“I am very lucky to be working because it is difficult to find a job, and more so for people with disabilities. My life has changed completely since I started this new stage,” says "Beto," a young man with intellectual disabilities currently working as a program assistant at local civil society organization and USAID partner, Fundación Saraki.
In fact, all of USAID/Paraguay’s democracy activities are implemented with local organizations, not large NGOs or contractors. The core of USAID’s democracy-building efforts in Paraguay has been the fight against corruption and for more transparent institutions—working with the judiciary and the prosecutor’s office to ensure the rule of law; empowering local governments; professionalizing the civil service; and building a more inclusive democracy with equal opportunities for people with disabilities.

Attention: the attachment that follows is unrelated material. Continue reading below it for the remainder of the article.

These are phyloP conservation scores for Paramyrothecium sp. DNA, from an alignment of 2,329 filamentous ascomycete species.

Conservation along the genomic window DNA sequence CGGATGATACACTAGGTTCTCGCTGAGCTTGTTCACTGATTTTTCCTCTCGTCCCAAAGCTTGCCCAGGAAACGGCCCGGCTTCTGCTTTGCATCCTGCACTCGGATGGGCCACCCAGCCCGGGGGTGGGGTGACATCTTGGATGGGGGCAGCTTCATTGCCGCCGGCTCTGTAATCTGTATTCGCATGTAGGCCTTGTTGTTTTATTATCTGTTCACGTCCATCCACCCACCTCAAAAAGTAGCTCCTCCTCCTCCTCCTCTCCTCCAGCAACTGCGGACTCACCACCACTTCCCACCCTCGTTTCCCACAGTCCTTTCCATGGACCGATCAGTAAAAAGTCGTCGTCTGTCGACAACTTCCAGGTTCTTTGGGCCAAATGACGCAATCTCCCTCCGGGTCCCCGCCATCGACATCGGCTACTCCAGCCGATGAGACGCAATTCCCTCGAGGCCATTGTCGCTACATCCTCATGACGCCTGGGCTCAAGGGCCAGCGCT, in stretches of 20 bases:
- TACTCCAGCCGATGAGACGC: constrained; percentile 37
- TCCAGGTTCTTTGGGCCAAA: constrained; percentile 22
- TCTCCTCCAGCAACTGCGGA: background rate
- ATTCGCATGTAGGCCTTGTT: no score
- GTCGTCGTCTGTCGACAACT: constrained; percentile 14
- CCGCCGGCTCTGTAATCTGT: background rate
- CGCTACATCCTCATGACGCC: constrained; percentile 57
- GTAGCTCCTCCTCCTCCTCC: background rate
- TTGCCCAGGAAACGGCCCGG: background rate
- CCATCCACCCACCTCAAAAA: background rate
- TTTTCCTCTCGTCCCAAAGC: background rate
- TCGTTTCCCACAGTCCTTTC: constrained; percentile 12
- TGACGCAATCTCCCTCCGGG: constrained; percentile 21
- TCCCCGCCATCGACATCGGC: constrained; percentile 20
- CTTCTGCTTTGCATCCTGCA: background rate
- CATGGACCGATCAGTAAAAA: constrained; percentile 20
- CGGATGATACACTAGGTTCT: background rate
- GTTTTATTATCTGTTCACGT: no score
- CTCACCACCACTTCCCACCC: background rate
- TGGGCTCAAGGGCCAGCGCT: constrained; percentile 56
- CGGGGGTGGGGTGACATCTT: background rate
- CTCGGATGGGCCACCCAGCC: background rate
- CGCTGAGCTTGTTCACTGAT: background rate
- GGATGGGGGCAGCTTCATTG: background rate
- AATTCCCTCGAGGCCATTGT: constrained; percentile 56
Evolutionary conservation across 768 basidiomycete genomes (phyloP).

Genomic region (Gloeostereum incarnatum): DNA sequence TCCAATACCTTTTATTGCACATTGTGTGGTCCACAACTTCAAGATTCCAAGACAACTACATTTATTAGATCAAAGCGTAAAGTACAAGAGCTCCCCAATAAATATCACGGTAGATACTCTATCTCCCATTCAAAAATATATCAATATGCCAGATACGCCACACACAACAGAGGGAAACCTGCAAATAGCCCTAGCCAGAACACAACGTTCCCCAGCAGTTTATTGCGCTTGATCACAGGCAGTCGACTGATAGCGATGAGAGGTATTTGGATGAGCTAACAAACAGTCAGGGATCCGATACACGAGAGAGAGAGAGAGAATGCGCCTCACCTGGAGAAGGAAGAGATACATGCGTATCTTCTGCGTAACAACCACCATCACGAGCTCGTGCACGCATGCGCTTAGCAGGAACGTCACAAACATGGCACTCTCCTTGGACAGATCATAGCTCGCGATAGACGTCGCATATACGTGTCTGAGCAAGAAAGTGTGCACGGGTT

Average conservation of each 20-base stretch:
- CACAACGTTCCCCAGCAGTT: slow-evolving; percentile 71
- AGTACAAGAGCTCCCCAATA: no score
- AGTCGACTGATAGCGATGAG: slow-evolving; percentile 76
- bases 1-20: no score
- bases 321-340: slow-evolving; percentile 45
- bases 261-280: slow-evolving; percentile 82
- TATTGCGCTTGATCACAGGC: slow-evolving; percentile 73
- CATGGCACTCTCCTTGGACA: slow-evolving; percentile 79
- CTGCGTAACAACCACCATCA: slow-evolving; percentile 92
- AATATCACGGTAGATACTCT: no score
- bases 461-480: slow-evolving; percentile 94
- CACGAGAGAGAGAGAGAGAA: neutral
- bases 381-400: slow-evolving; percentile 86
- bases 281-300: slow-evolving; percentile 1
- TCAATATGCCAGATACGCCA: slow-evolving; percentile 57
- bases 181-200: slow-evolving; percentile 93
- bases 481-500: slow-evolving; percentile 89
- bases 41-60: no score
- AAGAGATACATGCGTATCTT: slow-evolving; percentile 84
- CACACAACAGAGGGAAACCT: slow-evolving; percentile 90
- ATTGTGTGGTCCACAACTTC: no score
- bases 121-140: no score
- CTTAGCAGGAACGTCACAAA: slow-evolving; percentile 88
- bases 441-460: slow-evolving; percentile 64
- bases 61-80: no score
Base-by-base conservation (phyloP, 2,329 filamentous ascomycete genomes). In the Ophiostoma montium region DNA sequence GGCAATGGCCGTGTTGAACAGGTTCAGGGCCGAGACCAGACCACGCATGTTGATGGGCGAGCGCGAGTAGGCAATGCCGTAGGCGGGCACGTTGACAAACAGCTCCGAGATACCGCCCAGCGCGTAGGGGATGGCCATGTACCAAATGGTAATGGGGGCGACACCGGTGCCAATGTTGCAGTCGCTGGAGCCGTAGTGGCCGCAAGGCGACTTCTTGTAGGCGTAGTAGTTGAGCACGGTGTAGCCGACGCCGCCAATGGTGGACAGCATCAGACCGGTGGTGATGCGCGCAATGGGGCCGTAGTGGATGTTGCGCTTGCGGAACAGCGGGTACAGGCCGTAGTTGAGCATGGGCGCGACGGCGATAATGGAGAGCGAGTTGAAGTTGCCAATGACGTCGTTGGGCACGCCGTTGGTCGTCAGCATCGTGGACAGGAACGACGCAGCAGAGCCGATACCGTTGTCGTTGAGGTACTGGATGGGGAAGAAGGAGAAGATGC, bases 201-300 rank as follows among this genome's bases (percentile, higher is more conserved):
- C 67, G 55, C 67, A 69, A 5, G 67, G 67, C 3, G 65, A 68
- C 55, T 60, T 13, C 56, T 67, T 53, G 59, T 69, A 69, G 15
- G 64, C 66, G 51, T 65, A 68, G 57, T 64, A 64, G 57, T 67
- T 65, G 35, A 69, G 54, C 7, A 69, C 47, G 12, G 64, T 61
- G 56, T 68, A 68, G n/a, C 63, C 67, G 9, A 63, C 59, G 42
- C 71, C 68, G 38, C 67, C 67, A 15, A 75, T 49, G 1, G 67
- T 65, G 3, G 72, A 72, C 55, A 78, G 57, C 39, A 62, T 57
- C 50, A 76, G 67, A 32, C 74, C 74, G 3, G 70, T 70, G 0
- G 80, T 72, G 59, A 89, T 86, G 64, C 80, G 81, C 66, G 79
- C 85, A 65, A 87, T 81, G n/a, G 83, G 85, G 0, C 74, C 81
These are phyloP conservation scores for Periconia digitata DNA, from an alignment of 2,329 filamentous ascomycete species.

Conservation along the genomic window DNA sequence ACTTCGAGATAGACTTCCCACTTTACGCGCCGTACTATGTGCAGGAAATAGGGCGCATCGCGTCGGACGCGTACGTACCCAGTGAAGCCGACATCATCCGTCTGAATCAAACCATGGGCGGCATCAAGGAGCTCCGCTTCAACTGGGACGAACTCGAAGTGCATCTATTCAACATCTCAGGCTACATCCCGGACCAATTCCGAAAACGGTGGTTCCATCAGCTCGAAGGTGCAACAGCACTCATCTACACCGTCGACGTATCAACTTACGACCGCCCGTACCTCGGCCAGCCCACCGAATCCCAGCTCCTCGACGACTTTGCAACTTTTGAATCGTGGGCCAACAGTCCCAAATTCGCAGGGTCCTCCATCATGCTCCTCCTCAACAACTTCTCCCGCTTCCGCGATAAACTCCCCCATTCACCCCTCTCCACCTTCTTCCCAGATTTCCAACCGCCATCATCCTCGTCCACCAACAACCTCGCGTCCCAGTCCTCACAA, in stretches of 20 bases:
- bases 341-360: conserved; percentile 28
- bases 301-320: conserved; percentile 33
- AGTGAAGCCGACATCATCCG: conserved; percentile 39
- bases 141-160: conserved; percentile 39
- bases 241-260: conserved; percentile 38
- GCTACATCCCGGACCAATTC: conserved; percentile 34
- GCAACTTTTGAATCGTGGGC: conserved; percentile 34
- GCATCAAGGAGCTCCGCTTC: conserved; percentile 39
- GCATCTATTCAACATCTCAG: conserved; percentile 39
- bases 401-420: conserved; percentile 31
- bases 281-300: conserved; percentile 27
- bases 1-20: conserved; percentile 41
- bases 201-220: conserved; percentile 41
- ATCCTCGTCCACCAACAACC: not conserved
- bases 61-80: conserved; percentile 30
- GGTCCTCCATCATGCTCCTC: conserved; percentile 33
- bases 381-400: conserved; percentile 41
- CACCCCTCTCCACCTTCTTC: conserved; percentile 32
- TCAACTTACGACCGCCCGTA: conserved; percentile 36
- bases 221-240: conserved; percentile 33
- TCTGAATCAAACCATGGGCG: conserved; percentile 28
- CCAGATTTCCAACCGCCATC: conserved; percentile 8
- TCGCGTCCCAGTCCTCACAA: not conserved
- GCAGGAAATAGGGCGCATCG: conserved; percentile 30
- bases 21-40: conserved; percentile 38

The U.S. Government’s Millennium Challenge Corporation (MCC) has also worked with USAID, through the Threshold Program, to strengthen the justice system and improve internal controls in public institutions, among other activities. Paraguay’s $30.3 million Stage II Threshold Program, signed in April 2009, is a Government of Paraguay initiative to fight corruption and ensure the rule of law.
"Beto," left, a young man with intellectual disabilities currently working as a program assistant at local civic society organization and USAID partner, Fundación Saraki, delivers draft legislation to Minister Lilian Soto to increase job opportunities for people with disabilities in the public sector.